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Absolute vs. Relative Links

This link is an absolute link to my projects page: Projects. If you view the source on that link, you’ll see the following:

 <a href="http://www.kevinpaulconnor.com/projects.php">Projects</a>

As you can see, the entire uri, www.kevinpaulconnor.com, is referenced in the anchor tag.

This link is a relative link to my projects page: Projects. If you view the source on that link, you’ll see the following:

 <a href="/projects.php">Projects</a>

Rather than specifying the complete uri to the file, a relative link finds the file by reference to a known location: in this case from the web root of kevinpaulconnor.com, since I used a leading slash. If you omit the leading slash, the link will be relative to the current directory, as in the following link to the wordpress install readme page, which is located in the same directory as this blog: ReadMe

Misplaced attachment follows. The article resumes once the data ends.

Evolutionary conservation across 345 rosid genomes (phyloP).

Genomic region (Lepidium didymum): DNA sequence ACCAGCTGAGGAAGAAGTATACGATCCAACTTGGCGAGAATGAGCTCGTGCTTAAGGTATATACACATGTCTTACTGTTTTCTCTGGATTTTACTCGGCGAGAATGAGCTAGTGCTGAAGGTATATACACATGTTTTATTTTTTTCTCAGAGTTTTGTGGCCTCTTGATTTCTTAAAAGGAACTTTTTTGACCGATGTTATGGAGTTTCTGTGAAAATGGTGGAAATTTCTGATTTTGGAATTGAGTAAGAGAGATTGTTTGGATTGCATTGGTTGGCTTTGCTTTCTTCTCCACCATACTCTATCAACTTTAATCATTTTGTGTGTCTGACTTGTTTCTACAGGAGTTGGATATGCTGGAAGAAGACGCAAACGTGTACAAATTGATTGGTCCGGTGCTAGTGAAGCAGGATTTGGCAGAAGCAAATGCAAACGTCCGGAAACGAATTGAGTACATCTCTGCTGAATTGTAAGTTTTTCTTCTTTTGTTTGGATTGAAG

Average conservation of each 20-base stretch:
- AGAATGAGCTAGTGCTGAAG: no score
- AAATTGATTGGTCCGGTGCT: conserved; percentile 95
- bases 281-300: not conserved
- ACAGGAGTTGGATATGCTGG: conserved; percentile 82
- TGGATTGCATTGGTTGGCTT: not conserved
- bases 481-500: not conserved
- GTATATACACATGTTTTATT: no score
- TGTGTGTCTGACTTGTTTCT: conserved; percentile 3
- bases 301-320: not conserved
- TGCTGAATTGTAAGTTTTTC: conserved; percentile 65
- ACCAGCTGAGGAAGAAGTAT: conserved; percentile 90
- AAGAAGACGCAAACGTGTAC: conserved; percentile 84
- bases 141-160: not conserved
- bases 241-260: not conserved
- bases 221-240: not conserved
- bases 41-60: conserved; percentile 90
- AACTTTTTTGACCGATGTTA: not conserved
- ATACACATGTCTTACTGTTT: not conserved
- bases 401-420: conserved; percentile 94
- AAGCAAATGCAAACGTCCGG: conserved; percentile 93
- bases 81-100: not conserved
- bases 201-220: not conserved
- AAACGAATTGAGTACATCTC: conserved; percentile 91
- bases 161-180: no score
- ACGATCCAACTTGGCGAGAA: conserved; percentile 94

<a href="readme.html">ReadMe</a>

Using relative internal links whenever possible makes it very easy to move to a new domain name. Suppose I change domains from kevinpaulconnor.com/blog to google.com/blog-all of the relative links will still work, as long as the file structure remains the same on my host/server. But all of the absolute links will need to be painstakingly changed. Maintainable, migratable websites use relative links in place of absolute links whenever possible.

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